Other fancy canisters made of different metals or plastic can interfere with the freshness and flavour of your coffee beans and make them go tasteless within just 3-4 weeks. Furthermore, coffee oils are easier to clean from glass and ceramic jars than in others.
6. Store in a Cool and Dry Place
Long-term exposure of your coffee to heat, moisture, and air is never recommended. Coffee drinkers should make every effort to keep their coffee grounds as dry as possible. The shelf life of coffee can be extended by using a sealed container when storing it at room temperature and in a dry environment. You can use your freezer and kitchen cabinets, but not your refrigerator.
Locking out moisture is a very important step in coffee storage. Make sure you find the right spot for your favourite coffee!
7. Buy Less, Buy Local
Regardless of how well-roasted the specialty coffee is or how carefully sealed the storage container might be, all coffee grounds and beans ultimately go bad after a while. To be able to enjoy the freshest and most flavorful cup, you should buy coffee in smaller amounts, more frequently. Buy just the amount of coffee you'll need during the next few weeks rather than stocking up for the entire month.
And instead of getting your coffee from a grocery store, where products can be on the shelf for weeks and months, it’s better to visit a local coffee roaster for handpicked and fresh coffee beans.
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A cup of freshly brewed coffee is enough to fix our moods and get us all worked up, and ready to get through the day. But when you don’t store your coffee properly and don’t give it enough attention and care, it can result in a relatively flavourless and bad-smelling brew. The very thought of that isn’t very appealing, right? But don’t worry, now you know how to store coffee properly and avoid that from happening!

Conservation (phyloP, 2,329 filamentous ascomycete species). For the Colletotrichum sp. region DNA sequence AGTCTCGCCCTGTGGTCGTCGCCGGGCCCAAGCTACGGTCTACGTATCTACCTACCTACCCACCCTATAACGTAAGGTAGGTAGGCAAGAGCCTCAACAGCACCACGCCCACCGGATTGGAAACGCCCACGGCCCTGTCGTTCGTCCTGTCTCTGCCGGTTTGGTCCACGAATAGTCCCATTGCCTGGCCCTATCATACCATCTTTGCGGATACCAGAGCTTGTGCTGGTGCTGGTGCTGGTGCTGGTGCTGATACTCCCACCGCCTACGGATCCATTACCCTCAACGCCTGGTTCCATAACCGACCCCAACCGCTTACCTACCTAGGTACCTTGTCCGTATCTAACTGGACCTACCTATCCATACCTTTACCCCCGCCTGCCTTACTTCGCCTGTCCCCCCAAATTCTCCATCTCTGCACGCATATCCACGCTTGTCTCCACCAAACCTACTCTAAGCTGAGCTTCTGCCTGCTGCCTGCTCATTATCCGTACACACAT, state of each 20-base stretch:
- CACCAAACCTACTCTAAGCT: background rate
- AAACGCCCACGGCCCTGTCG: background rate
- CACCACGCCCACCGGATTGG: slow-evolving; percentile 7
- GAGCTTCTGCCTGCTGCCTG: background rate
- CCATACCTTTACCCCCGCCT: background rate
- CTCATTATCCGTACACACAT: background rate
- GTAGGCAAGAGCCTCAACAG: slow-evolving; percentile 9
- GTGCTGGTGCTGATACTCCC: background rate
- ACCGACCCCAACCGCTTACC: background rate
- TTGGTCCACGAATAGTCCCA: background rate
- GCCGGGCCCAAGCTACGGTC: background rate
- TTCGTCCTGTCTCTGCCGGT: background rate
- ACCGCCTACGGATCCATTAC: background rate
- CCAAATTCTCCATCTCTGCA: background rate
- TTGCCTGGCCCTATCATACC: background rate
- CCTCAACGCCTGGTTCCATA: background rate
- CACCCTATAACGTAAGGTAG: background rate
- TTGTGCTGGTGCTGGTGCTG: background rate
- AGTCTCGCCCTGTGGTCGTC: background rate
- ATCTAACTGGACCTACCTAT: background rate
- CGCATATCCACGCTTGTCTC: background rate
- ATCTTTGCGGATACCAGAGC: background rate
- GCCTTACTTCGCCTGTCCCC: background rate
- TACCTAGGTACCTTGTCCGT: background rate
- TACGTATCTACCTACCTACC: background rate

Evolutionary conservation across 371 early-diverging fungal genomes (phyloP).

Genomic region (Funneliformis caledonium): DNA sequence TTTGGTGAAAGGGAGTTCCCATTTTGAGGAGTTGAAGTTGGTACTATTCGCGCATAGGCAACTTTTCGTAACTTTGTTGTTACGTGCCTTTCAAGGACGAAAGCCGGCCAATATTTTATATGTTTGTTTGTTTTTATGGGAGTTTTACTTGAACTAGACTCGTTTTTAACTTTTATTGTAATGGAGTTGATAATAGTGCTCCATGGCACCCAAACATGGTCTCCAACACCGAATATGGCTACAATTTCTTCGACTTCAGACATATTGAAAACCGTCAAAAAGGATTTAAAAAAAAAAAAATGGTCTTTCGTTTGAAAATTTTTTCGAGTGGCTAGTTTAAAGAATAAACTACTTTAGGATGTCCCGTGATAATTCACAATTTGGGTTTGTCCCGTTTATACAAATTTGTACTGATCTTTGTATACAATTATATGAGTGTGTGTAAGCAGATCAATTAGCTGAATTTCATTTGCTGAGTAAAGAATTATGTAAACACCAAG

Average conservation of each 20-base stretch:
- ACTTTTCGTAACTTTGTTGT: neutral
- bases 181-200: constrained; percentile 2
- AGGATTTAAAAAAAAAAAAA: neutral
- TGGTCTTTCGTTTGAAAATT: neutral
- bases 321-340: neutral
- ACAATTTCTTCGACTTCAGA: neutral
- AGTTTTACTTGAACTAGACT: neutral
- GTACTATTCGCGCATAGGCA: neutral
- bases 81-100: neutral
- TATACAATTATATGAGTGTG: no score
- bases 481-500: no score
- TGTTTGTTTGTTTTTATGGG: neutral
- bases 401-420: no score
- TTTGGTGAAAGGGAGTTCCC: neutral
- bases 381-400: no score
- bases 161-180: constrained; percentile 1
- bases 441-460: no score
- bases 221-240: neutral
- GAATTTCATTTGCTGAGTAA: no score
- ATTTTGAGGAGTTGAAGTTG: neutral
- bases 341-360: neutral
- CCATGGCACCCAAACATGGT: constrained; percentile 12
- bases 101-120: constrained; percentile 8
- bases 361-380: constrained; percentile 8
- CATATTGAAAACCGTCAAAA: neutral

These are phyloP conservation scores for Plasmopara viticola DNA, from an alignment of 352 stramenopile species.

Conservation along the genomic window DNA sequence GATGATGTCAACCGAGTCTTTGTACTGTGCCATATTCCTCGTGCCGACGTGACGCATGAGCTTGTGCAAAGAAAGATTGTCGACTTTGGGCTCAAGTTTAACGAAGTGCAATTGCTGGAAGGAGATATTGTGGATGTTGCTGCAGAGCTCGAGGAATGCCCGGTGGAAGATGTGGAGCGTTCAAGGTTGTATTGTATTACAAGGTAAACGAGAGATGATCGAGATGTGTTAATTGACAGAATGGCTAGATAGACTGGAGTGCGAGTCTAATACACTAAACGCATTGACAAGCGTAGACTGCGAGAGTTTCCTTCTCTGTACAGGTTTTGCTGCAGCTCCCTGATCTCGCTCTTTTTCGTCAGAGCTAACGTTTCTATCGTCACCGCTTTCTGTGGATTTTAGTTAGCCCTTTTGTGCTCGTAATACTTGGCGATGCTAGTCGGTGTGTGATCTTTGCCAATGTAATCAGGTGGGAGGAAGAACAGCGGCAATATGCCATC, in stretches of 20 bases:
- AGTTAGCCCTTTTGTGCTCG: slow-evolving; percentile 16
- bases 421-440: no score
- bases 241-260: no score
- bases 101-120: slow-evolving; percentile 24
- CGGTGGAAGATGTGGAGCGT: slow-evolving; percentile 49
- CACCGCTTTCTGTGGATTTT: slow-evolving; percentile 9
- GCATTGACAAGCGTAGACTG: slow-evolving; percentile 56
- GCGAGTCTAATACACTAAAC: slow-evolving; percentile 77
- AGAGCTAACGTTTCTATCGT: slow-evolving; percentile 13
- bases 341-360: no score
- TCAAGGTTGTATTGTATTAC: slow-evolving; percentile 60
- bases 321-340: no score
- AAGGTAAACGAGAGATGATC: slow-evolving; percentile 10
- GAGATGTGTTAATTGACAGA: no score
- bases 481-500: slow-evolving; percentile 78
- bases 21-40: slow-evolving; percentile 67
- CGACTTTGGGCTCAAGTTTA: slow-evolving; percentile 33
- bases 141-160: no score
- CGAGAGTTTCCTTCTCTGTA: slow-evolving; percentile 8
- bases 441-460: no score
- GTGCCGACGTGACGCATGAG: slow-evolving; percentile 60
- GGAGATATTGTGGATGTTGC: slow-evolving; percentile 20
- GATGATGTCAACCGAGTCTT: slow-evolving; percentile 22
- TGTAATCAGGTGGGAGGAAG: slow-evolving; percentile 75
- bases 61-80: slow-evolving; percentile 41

And if you are a coffee lover who can’t resist an aromatic and fresh brew, do check out Levista collection of strong filter and instant coffee flavours.
1.Should I store coffee in the fridge?
Even in an airtight container, the fridge is not ideal for storing coffee in any form- ground or whole bean. The cold from your fridge has moisture, which can destroy the coffee's freshness. And since coffee is also a deodorizer, it can absorb all the odours in your refrigerator.
2.Is it better to keep coffee in a bag or jar?
Though store-bought coffee comes in an opaque bag, it is advisable to shift and store it in an airtight container like a mason jar. The retail packaging of coffee is not ideal for long-time storage.
3.What kind of container is best for storing coffee?
Once it is opened, keep it secured in a coffee storage container or an airtight, vacuum-sealed container to avoid further oxygen contamination. Ground coffee and whole beans will remain flavorful and fresh for longer in these containers.
4.Can you boil coffee?
No, you shouldn’t boil coffee at all. This is because boiling coffee grounds destroys its flavour and aroma and will certainly result in bitter over-extraction.
5.What is the safest coffee to drink?
The healthiest and safest way to drink your coffee is hot and black. One cup of black coffee contains almost no calories, carbs, fat, or sodium. It also contains micronutrients like potassium, magnesium, and niacin.